Friday, October 8, 2010

martyr teacher....

Last night I was talking to a friend - a teacher, just like me. He had posted an article on his facebook about a teacher in LA. The article stated that the LA Times had run a story naming not only the schools that had low testing scores but also specific names of teachers who had low scores. This teacher then took his own life. According to his colleages, he was a very good teacher, but he taught special ed and worked with some difficult students.

When I hear stuff like this - it makes my stomache hurt. As in physically sick, hurt. I don't understand the reasoning behind why a newspaper would publish something like this and name names. When the Times was questioned, they said that the stats could be off and that there were "a lot of different variables"... Of course there are!

The variables are the kids! Did they have breakfast this morning? How's their home life? How do they feel this morning? Did they have a fight with their parents? There are a whole list of questions that come into play when dealing with kids. They are kids.

When I have conversations lately about the state of teaching and education makes me wonder if I'm going to have to find something else to do soon. Administrators, teachers and students are getting hit with a lot of extras - assessments, initiatives, curriculum, etc.

I'm starting to wonder where it will stop and when we stop trying to put a band-aid on a problem instead of trying to figure out what to do about the problem.

For now, I have the family of the LA teacher in my thoughts and I hope they can carry on.

1 comment:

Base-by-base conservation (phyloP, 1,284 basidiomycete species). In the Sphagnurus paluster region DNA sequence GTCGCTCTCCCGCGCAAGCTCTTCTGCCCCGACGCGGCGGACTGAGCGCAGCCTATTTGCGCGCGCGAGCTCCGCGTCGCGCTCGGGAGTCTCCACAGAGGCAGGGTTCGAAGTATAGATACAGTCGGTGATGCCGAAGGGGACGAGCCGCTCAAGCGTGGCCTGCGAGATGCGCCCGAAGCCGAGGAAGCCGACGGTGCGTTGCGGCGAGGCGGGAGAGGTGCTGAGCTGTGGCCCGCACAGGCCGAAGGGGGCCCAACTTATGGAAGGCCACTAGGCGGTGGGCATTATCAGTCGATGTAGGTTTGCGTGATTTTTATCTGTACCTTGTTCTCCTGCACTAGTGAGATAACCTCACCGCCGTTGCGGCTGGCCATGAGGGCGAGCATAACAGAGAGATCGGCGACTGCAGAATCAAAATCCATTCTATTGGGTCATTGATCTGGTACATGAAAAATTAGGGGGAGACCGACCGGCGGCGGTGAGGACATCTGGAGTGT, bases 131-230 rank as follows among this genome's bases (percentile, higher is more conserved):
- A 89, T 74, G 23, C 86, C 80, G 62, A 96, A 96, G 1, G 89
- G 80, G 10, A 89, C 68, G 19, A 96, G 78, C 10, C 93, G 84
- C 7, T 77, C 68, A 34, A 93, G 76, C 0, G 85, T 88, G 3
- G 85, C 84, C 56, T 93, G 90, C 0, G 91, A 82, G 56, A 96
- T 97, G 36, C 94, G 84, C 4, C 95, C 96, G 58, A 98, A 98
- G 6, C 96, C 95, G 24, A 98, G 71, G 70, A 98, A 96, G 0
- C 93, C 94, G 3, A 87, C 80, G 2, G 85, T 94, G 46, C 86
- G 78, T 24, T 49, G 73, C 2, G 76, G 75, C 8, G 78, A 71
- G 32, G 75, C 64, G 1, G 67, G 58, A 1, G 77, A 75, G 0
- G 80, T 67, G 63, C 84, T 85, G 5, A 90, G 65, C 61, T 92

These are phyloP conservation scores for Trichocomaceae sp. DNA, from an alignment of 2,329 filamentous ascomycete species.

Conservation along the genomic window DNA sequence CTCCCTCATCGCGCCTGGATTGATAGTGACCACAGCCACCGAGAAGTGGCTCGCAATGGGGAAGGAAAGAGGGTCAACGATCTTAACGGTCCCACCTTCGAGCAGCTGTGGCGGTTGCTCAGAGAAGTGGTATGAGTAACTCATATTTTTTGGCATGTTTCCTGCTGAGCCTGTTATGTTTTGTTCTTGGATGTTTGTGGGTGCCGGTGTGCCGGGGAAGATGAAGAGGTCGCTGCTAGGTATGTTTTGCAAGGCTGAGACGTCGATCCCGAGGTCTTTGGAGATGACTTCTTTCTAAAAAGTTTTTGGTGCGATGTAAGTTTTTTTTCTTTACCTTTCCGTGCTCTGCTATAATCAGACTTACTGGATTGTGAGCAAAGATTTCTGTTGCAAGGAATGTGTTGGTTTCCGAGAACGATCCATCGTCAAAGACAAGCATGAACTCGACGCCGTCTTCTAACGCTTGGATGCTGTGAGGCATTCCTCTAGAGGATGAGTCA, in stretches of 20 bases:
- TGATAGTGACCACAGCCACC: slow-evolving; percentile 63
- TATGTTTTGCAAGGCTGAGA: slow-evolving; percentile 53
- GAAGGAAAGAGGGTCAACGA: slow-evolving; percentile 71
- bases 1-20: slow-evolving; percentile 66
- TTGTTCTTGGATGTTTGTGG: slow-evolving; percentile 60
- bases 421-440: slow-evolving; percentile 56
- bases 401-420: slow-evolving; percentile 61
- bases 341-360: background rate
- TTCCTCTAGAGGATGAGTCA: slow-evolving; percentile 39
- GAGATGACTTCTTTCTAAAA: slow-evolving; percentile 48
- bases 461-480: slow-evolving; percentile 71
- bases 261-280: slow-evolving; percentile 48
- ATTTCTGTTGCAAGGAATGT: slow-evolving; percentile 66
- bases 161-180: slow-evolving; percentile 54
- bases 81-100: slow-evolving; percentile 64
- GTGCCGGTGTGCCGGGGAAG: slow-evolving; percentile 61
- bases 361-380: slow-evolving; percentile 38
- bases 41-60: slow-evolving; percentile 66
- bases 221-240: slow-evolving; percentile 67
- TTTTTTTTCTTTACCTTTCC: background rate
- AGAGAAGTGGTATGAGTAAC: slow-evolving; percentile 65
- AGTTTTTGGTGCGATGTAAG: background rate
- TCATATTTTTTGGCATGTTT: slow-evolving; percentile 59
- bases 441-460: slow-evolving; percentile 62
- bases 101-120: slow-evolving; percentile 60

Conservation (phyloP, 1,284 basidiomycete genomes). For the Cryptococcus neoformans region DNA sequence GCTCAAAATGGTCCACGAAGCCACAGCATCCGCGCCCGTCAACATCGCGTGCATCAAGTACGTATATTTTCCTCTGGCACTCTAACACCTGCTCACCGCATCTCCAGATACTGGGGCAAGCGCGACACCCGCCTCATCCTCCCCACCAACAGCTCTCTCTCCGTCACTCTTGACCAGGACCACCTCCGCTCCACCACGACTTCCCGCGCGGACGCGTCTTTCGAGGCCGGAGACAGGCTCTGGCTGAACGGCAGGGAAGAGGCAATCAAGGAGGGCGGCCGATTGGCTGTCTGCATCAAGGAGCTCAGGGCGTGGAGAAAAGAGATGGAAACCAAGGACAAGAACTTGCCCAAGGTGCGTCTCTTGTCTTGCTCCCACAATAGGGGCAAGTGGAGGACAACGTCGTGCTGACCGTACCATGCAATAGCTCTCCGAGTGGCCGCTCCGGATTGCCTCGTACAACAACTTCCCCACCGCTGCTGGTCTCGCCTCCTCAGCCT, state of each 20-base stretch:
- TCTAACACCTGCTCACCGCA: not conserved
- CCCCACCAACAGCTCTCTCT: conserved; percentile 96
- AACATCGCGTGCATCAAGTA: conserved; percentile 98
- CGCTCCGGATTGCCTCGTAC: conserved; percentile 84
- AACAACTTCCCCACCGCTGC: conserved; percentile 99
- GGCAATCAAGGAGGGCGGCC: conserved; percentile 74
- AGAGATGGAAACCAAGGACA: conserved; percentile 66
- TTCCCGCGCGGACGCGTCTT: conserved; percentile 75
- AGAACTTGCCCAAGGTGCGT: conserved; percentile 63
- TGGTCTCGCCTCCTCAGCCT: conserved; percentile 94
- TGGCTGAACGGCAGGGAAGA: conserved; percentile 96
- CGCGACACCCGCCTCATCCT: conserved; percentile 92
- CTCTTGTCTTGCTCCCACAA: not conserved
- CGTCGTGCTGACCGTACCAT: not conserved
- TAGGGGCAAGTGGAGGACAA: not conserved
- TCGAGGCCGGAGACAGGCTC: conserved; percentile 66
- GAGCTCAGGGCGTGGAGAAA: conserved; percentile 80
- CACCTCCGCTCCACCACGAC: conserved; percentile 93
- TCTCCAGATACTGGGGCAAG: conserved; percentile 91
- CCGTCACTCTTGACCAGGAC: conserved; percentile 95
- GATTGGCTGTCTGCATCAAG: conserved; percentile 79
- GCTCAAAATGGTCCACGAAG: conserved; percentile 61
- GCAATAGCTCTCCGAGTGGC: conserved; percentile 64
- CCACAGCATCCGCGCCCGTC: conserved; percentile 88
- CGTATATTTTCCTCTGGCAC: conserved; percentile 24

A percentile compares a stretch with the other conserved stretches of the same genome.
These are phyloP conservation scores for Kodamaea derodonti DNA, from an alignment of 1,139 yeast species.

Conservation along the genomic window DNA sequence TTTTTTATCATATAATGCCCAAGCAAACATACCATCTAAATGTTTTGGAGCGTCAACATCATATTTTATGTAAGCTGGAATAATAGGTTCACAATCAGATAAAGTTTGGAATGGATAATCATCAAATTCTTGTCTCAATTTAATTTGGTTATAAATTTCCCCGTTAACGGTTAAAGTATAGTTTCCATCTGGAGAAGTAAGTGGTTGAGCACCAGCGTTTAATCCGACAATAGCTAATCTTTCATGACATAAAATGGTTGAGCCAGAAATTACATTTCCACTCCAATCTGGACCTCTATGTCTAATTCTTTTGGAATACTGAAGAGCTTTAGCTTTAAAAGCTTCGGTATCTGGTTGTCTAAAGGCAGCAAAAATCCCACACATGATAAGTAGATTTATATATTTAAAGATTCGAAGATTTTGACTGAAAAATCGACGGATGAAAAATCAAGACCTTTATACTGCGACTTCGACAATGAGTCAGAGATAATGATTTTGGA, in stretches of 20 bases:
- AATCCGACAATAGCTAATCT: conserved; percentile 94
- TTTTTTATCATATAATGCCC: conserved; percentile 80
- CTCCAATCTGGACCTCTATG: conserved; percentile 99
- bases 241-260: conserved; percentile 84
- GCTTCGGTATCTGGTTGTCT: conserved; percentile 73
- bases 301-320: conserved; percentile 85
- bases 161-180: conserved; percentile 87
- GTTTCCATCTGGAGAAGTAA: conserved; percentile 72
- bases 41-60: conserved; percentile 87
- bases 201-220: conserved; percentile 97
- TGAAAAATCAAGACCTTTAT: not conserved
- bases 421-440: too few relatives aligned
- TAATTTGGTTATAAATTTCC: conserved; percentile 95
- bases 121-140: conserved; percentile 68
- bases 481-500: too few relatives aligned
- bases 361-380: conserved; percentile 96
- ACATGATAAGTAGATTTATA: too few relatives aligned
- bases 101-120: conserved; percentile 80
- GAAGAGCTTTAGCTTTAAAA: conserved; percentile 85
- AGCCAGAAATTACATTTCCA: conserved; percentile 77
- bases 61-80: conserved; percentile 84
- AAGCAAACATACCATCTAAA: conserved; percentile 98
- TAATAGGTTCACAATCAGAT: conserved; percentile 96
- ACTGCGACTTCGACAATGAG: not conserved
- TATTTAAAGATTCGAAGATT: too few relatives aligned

1. It does make me so sad that they don't take the differences into account. Lets say you give two kids a test.
    Kid A: Yesterday after school, he played for a while and then studied his spelling words and math facts with his parents. During dinner his parents asked questions about what he learned in school. He told them something he learned but had it a little mixed up. His parents gently straigntened out his misunderstanding and they had a great discussion about history and life during that time period. That night he had a bath and went to bed at a decent hour and slept securely. In the morning his mom woke him up, and he dressed in clean clothes, brushed his teeth and ate a healthy breakfast, while dad quizzed him on his spelling words. He arrived at school on time with all of his homework finished and lunch money in his pocket and the permission slip for next weeks field trip signed.
    Kid B. Came home to an empty house yesterday. No snack, so he watched TV. Mom came home late with her boyfriend. When the kid asked about dinner mom threw a bag of chips at him and told him to shut up. When he asked her to sign the permission slip she told him he didn't need to go on any field trip that cost 3.00. When he argued mom slapped him and took the chips away. Mom and boyfriend were making a lot of noise, so kid stayed up till 2AM watching TV. When he woke up on the couch he realized he was going to be late for school. He hates being late because that means no free breakfast. He looks for some clothes to put on but nothing is clean. As he is walking to school he remembers he had homework, and tries to fill in the blanks with random numbers while he walks so he will have something to turn in. When he gets to school, he hurries to his seat because he is worried the other kids will make fun of him, because he is wearing dirty clothes and probably smells like his moms smokes. When he gets the test he realizes he has no pencil and is embarressed to ask the teacher for one because she said to be sure to bring one. He is also having trouble concentrating. He keeps watching the clock to see if it's lunch time yet because he is hungry. He is also thinking about that new boyfriend and hoping that this one is nicer than the last one. He is also tired.

    Hmm, which kid will score higher? How much difference can the teacher make?